Peripheral Artery Disease (PAD) Q & A
What is peripheral artery disease?
Peripheral artery disease (often referred to as “PAD”) is a serious medical condition affecting over 8 million Americans. It occurs when blood flow is reduced due to a buildup of cholesterol that hardens into plaque (a condition called “atherosclerosis”) and narrows the arteries leading to your limbs. It can affect your arms or legs but more commonly occurs in arteries supplying blood to your legs and feet. Left untreated, PAD can lead to amputation.
What causes peripheral artery disease?
The buildup of excess cholesterol in the body hardens into plaque in the arteries. This plaque narrows, or in some cases completely blocks, the peripheral arteries supplying blood to the legs and feet. When the tissues in your legs and feet do not receive enough blood, it can cause serious problems such as pain, skin ulcers that will not heal, gangrene, tissue loss, loss of mobility, and even amputation.
What are the symptoms of peripheral artery disease?
You may not have symptoms until your artery has narrowed by 60% or more. When symptoms start, you may experience:
- Leg cramps or pain during exertion that improve at rest
- Leg pain at rest
- Cool-feeling skin in affected leg or foot
- Skin redness or color changes
- Wounds that don’t heal
- Hair loss on your feet and legs
- Shrinking calf muscles
- Thickened toenails
Leg pain or cramping that happens when you are in motion that improves or stops when you are at rest is called Intermittent Claudication, which is the most common symptom of Peripheral Artery Disease. Reduced blood flow causes pain and cramping in your hip and leg muscles when you’re active, even while walking short distances.
You may also experience numbness, weakness, or a feeling of heaviness in your leg muscles. The symptoms usually go away with rest, then return when you resume the activity. As Peripheral Artery Disease worsens, you may begin to have pain even at rest. When this happens, the pain can be worse when you lie down.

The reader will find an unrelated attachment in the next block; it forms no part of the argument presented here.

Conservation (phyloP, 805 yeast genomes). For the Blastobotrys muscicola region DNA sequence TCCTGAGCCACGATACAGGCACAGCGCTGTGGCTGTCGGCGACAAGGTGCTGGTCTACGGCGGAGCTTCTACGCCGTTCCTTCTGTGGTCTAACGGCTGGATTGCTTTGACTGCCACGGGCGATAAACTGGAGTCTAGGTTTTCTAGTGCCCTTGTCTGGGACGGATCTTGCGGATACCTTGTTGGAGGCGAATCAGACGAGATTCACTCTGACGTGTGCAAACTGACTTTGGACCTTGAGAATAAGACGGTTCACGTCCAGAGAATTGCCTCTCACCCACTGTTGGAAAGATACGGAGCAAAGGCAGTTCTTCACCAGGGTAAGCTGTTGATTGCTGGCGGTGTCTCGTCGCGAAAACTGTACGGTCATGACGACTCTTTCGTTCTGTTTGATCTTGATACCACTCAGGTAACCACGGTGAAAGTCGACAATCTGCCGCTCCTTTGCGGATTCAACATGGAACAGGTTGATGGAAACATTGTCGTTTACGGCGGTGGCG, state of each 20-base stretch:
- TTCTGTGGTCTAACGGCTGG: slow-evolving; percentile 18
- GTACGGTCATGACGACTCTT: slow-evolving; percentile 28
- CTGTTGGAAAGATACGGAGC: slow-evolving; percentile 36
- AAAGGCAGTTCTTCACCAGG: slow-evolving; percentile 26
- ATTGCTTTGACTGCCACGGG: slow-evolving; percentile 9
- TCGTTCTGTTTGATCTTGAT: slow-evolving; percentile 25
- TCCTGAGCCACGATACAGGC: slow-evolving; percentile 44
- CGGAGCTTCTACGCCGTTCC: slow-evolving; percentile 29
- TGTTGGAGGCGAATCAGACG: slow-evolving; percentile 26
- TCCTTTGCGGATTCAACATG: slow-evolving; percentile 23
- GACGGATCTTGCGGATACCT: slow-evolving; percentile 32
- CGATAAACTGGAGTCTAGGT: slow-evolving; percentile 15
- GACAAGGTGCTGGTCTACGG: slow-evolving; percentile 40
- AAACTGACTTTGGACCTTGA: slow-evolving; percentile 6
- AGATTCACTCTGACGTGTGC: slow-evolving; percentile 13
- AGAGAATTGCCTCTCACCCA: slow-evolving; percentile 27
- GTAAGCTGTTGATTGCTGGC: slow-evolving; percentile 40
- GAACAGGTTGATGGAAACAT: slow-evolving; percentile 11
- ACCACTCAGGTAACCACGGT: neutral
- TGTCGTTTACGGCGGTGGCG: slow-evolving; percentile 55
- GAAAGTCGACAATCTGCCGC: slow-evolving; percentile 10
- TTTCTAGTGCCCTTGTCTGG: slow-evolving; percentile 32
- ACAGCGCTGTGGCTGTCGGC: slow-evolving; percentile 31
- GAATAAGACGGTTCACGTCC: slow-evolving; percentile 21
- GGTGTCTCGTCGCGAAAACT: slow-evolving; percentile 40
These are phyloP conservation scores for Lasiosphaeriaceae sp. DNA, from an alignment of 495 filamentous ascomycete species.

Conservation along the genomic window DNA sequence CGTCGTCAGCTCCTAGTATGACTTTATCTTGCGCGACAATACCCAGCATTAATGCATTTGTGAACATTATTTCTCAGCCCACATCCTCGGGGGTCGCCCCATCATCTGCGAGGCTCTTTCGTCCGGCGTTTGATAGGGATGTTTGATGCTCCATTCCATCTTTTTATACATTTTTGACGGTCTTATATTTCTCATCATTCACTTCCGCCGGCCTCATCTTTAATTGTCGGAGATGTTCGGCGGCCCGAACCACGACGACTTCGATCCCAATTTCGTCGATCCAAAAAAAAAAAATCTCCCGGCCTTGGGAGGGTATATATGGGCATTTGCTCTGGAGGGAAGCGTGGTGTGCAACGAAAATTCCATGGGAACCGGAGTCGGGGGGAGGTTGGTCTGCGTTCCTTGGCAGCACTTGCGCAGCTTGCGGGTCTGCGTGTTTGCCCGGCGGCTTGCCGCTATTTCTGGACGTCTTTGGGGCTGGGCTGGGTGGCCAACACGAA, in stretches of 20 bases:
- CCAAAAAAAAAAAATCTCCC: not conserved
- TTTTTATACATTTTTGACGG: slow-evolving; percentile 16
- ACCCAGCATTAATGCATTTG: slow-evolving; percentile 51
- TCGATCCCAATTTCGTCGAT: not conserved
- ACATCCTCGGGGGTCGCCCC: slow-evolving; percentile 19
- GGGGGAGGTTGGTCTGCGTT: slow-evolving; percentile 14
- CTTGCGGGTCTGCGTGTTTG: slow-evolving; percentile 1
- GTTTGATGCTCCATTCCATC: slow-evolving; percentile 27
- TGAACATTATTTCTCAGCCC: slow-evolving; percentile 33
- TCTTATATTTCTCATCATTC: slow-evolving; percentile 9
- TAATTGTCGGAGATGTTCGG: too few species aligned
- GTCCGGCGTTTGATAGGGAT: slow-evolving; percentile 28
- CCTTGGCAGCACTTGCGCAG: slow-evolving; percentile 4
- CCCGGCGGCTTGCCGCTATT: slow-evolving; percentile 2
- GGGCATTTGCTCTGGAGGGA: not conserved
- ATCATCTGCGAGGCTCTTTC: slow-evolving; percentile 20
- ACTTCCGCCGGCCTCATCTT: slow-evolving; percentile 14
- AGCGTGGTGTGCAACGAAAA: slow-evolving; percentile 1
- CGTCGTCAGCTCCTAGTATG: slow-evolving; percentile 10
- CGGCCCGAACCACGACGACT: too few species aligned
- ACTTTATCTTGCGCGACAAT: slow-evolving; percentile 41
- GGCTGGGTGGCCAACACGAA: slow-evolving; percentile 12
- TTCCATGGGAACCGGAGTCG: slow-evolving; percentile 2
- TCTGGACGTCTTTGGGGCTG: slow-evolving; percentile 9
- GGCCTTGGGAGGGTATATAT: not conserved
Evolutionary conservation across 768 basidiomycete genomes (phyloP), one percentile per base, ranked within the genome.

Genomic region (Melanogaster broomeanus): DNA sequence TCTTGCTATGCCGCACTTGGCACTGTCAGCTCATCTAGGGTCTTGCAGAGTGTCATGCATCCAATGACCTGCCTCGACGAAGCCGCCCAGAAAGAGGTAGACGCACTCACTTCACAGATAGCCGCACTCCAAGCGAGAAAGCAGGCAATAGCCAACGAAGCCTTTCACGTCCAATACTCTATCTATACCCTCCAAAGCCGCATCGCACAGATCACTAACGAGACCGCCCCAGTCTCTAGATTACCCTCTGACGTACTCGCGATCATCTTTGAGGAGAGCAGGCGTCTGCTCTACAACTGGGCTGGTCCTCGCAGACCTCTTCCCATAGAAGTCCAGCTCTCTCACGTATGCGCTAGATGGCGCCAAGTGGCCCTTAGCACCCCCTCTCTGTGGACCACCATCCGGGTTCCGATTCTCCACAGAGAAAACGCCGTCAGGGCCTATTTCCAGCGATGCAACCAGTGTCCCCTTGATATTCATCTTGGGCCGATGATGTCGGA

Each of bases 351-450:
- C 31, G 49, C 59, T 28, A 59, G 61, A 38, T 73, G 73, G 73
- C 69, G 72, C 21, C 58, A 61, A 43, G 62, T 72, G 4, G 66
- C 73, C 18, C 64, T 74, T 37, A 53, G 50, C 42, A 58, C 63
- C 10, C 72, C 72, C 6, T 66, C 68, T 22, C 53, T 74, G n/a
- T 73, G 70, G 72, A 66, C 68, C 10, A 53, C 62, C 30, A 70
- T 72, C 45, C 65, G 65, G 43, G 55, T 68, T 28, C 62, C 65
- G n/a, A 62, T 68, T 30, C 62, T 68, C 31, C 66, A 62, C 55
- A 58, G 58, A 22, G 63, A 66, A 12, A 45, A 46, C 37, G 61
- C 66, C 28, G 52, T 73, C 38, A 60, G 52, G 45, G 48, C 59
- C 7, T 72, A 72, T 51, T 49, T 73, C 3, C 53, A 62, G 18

Over half of those who have PAD experience no symptoms at all, so it is crucial that you speak with our doctors at Vascular Health Institute if you feel you are at-risk.
What are the risk factors for PAD?
If you are at risk for peripheral artery disease, you may fall into one or more of the following factor categories:
- Aged 65 or older
- Aged 50 or older with other risk factors
- High Blood Pressure
- High Cholesterol
- Heart disease
- Family history of PAD
How is peripheral artery disease treated?
Treatment of peripheral artery disease may vary since each patient’s treatment is customized. There may be recommendations for lifestyle changes that include management of underlying health conditions such as diabetes and high blood pressure, in addition to medications to improve circulation, reduce cholesterol, manage blood pressure, and lower your risk of blood clots.
Specialized procedures and treatments provided by Vascular Health Institute may include:
- Arteriogram: to evaluate the blockage
- Angioplasty: a small balloon is inserted to widen the narrowed artery
- Atherectomy: to remove the plaque from the artery
- Stenting: holds the artery open
Early diagnosis and treatment are essential to prevent cardiovascular complications. Call us here at Vascular Health Institute at (469) 436-3650, or use the convenient online scheduling tool if you suspect that you might have PAD.